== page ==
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#ActualNik02

Posted 28 December 2012 - 07:04 AM

Good opportunity for optimizing the intersection algorithm itself is to calculate an axis-aligned bounding box of the mesh in advance; it is then easy to determine whether or not it is even possible that the ray would intersect any of the triangles. Ray-AABB intersection is very fast. The D3DX function does not do this, as it may be expensive to calculate the bounding box itself, and it cannot assume that a given mesh is unchanged between the calls to it (but you can, if it is your mesh and you know it is static).

#2Nik02

Posted 28 December 2012 - 07:03 AM

Good opportunity for optimizing the intersection algorithm itself is to calculate an axis-aligned bounding box of the mesh in advance; it is then easy to determine whether or not it is even possible that the ray would intersect any of the triangles. Ray-AABB intersection is very fast. The D3DX function does not do this, as it may be expensive to calculate the bounding box itself, and it cannot assume that a given mesh is unchanged between the calls to it (but you can, if it is your mesh and you know it is static).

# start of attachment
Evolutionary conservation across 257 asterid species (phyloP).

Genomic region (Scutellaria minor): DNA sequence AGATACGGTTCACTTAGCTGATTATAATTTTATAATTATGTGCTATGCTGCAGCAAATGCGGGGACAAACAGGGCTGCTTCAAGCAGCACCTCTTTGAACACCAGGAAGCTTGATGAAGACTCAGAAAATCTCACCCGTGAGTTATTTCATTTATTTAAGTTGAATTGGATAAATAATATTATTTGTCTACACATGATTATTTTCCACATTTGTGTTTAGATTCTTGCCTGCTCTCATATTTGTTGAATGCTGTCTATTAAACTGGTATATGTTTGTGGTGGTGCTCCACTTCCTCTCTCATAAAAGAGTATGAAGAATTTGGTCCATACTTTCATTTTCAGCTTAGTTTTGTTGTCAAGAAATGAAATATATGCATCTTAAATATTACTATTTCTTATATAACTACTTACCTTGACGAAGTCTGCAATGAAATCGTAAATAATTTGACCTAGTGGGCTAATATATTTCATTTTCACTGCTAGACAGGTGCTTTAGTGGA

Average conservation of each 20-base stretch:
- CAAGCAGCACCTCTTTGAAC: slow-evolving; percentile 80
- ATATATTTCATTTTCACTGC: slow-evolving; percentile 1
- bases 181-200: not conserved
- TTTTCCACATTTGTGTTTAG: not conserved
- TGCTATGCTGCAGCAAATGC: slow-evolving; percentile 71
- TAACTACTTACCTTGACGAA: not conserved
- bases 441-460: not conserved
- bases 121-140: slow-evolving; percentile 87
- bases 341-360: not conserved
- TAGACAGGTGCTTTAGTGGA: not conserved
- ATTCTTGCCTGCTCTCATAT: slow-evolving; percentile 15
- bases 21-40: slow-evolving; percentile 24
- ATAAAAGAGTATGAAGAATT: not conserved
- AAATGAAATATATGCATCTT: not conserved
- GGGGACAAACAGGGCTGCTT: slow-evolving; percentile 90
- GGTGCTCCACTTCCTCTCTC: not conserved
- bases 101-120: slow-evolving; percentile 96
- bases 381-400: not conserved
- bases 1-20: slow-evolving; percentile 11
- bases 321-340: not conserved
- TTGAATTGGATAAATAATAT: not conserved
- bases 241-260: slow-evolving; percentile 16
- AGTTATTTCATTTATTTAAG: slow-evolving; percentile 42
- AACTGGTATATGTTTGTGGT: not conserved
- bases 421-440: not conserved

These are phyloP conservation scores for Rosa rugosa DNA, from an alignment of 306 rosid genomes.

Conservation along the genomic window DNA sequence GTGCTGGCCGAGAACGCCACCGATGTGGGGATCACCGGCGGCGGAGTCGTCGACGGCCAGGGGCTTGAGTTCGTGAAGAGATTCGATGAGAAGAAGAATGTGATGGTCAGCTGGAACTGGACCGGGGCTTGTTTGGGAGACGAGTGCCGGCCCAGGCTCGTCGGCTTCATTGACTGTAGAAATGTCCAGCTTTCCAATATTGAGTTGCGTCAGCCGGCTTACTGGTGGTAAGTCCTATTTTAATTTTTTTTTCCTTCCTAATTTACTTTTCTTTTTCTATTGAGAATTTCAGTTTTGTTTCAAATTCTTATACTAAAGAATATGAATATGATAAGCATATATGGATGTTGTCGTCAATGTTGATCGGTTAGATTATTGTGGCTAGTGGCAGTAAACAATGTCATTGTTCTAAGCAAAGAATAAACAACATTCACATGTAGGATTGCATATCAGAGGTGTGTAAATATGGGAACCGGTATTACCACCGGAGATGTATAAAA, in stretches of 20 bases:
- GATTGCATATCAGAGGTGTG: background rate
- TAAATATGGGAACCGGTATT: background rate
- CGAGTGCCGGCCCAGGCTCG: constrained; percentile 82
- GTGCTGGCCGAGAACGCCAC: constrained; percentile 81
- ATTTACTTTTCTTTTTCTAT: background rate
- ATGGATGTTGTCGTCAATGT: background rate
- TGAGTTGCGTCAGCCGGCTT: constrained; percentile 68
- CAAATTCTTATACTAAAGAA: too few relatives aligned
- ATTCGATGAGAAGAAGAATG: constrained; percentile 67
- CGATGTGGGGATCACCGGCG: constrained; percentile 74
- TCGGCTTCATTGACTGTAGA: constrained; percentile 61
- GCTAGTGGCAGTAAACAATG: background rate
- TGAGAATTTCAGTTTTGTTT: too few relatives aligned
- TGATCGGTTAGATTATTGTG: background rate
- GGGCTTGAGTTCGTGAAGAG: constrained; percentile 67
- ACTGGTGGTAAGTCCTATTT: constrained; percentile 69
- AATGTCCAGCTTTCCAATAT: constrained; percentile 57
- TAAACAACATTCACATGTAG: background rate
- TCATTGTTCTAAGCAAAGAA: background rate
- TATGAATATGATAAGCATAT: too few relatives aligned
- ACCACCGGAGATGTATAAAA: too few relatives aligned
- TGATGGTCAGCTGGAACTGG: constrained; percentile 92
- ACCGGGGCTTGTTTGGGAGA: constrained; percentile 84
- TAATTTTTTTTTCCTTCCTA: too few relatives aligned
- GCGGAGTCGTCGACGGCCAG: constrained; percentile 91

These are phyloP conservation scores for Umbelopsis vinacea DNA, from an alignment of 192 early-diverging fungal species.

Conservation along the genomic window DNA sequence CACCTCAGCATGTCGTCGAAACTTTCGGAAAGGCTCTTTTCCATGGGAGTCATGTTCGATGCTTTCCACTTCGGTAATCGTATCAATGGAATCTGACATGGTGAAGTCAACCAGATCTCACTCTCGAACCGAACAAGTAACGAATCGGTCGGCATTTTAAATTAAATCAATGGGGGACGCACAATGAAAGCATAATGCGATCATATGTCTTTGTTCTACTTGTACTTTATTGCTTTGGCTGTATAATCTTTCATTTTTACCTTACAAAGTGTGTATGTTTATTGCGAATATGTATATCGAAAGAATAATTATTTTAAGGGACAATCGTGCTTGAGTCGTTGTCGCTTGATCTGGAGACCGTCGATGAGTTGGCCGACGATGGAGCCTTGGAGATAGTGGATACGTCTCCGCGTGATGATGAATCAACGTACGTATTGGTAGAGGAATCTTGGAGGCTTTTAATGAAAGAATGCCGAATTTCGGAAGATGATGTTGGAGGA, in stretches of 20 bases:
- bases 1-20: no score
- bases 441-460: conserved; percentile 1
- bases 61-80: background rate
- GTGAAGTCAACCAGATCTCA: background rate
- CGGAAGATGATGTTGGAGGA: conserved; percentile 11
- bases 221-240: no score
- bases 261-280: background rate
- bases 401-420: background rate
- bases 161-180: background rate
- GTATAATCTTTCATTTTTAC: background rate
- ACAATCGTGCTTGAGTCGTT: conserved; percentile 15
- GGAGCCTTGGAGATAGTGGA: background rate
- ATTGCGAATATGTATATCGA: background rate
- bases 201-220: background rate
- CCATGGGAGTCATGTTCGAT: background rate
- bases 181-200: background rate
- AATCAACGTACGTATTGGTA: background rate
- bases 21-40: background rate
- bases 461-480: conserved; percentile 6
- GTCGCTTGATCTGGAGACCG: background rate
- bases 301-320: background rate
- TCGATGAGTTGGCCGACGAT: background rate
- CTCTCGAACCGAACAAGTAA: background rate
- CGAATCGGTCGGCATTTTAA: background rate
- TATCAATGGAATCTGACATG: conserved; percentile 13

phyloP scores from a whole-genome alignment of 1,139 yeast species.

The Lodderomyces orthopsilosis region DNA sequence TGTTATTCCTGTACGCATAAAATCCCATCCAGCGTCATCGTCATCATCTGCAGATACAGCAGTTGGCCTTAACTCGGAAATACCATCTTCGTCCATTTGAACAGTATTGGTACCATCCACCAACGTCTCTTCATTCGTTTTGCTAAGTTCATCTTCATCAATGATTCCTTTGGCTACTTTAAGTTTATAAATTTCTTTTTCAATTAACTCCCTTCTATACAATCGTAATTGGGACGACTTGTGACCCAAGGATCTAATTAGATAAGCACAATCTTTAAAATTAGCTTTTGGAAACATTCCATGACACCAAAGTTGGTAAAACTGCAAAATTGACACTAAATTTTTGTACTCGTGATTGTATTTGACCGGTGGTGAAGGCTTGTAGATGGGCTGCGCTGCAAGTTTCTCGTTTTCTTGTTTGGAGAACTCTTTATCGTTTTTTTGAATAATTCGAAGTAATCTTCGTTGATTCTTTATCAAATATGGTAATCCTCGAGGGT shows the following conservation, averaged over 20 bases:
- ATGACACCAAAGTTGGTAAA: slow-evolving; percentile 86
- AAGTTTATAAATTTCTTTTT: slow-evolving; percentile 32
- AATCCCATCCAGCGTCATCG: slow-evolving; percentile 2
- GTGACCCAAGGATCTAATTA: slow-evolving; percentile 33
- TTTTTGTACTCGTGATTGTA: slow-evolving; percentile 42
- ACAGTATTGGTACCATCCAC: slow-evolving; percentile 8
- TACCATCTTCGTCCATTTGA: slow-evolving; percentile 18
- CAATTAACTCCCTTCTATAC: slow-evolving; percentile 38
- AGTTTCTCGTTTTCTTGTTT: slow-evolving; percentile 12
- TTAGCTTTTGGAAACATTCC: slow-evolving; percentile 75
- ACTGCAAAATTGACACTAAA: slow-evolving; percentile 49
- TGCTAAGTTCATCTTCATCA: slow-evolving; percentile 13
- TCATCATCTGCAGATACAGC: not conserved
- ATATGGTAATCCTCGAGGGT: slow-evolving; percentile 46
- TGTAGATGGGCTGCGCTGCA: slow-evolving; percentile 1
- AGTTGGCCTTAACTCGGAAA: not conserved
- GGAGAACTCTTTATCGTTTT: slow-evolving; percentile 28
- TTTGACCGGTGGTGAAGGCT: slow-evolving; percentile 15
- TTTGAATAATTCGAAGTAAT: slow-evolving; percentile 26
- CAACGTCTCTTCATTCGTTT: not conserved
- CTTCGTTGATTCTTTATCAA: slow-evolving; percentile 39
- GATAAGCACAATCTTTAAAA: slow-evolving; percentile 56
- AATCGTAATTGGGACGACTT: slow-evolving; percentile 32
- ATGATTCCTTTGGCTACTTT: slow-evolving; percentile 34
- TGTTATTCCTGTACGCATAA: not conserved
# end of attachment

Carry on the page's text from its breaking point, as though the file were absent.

#1Nik02

Posted 28 December 2012 - 07:02 AM

Good opportunity for optimizing the intersection algorithm itself is to calculate an axis-aligned bounding box of the mesh in advance; it is then easy to determine whether or not it is even possible that the ray would intersect any of the triangles. Ray-AABB intersection is very fast. The D3DX function does not do this, as it may be expensive to calculate the bounding box itself, and it cannot assume that a givel mesh is unchanged between the calls to it.


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